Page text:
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John Gallery of Great Potential Limited
Online Meetings Bookings
The conclusion of the HBI Forum that buyers will not book large meetings online is out-of-date and out-of-step with reality.
Agencies and clients either already know the venues they want, or have confidence in predictable brand standards and so find it no longer sensible to spend possibly days travelling and checking facilities. Our own system makes it easy for revenue managers to adjust prices regularly to maximise yield whilst an exchange of emails prior to contract solves the issue of booking complexity.
Making rservations via the internet saves time, and hassle (all those
voicemails!) and offers 24/7 functionality from all parts of the world. The web also directs buyers towards the mid-week discounts that are available without forcing them to book days of the week they don't really want.
Today's efficiency-conscious generation of computer-focused executives actually prefer hands-on control of their planning rather than leave it to 'phone calls, face-to-face visits, or intermediaries still operating in slow and old-fashioned ways.
Agencies benefiting from commission-protecting online booking services are more likely to prosper than 'Canutes' who think the internet is a passing fad.
Tel: 07967 032623
Mark Spivey of Maritim Hotels
Graham Ferguson - Genesis Adoration
It is with great regret to hear today that Graham Ferguson has died.
Graham was only 52 and my/our thoughts go to the Genesis Adoration team, especially his partners David Gunther and Richard Heywood.
Graham was a very personal friend of mine and my thoughts are with Josie his wife.
Ray Roberts of Travel Impact
We are all poorer for the absence of Americans
I recently met some Swiss hoteliers who bemoaned the on-going lack of group business from the USA. Over the past few years, similar discussions on reduced American turnover have brought reactions from UK group organisers that include applauding the lack of American competition for space, while exhibiting no sympathy for adversely affected European suppliers. I find this very short-sighted.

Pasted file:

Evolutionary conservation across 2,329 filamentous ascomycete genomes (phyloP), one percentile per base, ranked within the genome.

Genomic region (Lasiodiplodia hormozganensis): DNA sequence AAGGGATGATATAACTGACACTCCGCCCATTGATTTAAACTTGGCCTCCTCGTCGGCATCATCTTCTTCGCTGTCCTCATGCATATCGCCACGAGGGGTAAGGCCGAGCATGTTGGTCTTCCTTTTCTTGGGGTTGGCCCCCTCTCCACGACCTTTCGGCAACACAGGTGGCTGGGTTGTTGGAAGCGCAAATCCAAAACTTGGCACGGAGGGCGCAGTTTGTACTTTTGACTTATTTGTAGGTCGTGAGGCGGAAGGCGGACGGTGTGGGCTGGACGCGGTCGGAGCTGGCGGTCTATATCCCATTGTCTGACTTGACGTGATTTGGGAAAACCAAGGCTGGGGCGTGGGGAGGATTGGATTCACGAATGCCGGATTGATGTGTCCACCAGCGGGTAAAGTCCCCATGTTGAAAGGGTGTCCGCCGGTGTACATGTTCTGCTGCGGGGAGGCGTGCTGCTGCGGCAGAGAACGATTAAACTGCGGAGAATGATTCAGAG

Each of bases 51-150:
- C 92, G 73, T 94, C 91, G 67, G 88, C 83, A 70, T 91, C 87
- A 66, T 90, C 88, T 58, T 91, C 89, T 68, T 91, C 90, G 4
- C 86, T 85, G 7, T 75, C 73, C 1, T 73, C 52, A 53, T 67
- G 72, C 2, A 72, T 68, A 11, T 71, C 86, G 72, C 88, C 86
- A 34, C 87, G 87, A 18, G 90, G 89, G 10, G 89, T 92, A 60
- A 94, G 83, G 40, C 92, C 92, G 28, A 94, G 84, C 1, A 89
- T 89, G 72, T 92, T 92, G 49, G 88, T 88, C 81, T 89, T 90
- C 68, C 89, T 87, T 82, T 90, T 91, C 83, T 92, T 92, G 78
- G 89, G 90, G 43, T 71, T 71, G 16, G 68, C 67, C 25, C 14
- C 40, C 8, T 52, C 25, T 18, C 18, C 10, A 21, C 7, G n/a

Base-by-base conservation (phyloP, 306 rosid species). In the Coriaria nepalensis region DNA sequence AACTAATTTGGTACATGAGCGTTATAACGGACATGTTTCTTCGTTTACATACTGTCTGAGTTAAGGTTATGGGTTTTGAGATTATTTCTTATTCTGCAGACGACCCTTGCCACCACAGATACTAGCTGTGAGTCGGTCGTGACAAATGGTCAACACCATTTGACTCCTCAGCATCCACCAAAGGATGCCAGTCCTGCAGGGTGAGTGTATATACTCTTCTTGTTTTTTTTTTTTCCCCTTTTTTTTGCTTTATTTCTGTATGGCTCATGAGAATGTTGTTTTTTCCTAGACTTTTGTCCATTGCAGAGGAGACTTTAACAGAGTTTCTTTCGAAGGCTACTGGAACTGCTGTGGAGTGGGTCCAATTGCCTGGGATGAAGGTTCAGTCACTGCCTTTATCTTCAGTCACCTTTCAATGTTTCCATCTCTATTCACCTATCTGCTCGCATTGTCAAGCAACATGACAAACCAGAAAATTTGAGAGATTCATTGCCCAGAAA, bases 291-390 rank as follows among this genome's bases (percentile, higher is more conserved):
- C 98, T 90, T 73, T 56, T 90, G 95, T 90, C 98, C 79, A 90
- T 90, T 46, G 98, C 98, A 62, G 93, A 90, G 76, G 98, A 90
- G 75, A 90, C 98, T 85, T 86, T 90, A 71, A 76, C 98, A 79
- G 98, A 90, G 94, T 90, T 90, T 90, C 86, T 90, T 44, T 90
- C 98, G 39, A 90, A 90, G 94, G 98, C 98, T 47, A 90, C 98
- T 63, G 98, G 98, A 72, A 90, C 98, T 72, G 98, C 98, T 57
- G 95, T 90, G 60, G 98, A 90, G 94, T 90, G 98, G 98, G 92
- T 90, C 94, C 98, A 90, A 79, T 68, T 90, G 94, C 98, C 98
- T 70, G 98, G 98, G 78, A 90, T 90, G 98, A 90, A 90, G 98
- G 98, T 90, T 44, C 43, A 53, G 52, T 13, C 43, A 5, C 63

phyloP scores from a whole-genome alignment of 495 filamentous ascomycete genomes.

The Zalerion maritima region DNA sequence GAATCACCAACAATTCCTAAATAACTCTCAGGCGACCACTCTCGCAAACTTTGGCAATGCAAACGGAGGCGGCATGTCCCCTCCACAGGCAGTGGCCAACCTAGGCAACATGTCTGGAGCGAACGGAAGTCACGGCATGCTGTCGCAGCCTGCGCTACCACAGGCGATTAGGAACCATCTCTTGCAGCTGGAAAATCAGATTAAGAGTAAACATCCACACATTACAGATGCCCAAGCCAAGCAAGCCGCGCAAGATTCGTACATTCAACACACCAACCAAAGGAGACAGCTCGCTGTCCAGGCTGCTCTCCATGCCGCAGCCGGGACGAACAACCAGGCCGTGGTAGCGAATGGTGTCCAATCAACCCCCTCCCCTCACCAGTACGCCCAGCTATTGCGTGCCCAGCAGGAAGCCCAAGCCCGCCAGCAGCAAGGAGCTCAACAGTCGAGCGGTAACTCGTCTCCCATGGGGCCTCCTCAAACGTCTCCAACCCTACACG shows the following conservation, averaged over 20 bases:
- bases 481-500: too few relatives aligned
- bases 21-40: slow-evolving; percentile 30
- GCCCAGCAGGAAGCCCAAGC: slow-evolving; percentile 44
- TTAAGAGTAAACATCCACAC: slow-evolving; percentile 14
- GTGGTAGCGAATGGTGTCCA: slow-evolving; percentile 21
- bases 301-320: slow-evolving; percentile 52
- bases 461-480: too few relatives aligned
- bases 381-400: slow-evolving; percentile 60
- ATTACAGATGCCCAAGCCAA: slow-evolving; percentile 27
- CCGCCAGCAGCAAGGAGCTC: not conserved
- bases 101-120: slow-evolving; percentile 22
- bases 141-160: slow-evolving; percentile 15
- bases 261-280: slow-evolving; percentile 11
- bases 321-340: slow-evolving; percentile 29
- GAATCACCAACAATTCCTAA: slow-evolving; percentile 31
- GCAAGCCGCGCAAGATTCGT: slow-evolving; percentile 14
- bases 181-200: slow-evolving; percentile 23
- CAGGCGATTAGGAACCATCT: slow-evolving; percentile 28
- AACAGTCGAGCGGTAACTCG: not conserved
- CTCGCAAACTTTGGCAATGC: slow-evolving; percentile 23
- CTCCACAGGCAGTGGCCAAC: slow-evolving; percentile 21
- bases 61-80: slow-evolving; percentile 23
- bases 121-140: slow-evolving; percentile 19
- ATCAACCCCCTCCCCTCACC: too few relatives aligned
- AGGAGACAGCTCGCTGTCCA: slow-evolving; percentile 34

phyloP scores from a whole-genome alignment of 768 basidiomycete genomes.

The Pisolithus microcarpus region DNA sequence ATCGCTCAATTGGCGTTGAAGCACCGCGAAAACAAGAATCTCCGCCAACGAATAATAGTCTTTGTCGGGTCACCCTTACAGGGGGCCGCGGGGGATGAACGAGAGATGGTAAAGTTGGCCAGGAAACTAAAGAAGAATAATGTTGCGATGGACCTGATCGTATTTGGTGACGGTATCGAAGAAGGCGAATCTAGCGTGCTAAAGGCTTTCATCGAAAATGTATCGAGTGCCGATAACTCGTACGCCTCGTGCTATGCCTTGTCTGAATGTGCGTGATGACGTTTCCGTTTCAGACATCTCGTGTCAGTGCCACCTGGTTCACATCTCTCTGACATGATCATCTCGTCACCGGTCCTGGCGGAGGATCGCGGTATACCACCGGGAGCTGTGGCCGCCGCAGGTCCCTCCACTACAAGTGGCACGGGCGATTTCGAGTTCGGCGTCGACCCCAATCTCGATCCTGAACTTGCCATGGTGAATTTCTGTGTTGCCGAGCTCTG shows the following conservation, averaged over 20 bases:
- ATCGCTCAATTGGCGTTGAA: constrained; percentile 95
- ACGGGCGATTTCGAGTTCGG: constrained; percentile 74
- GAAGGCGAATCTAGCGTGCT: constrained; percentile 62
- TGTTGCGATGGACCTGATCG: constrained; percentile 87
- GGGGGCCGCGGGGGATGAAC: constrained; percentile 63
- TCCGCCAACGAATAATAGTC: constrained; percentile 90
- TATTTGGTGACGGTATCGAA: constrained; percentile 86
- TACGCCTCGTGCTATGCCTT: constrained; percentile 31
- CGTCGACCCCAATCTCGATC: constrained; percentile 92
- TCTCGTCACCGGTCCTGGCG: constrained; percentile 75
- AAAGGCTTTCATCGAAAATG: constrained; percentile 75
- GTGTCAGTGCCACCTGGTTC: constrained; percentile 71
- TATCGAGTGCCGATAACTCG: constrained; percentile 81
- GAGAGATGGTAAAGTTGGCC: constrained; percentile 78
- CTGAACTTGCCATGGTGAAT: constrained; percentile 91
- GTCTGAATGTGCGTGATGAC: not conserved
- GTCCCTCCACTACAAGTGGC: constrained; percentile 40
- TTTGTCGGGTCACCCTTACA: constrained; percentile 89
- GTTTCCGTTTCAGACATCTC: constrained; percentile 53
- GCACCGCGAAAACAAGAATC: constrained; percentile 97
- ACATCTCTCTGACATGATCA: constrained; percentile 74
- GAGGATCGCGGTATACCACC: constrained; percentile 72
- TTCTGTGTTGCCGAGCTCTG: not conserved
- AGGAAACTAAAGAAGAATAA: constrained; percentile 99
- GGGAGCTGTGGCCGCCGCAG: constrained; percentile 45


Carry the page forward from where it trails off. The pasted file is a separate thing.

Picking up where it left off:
Our business is cyclical. If Switzerland features regularly for a couple of years, our clients will eventually find it less appealing as they look for variety and move their groups elsewhere. Through our leaner trading periods with their country, we expect and need our Swiss suppliers to continue to invest in maintaining and improving their products. Otherwise, our clients won’t find the expected quality and range of product when they re-focus on Switzerland in a few years’ time.
This isn’t about increased competition for space, nor about higher prices due to suppliers enjoying boom times. It’s much more about having a healthy pool of quality hotels maintaining and improving standards, so our clients have more and better choices when they next consider Switzerland.
Although other destinations are similarly affected by the continuing downturn in American-derived turnover, Switzerland is particularly note-worthy because of its perception as politically stable, clean and, above all, safe - which made it a favourite for American corporate groups. None of this perception has changed, unlike American buying patterns.
Americans used to avoid overseas travel in their election years, but with terrorism and security worries, plus a weak dollar, it seems elections no longer pose the greatest threat to trans-Atlantic corporate tourism.
Corporate groups form an important revenue stream that helps fund product renovation and renewal. If the current trend of our American cousins reducing their group business into Europe does not reverse, we should all be as worried as Swiss hoteliers.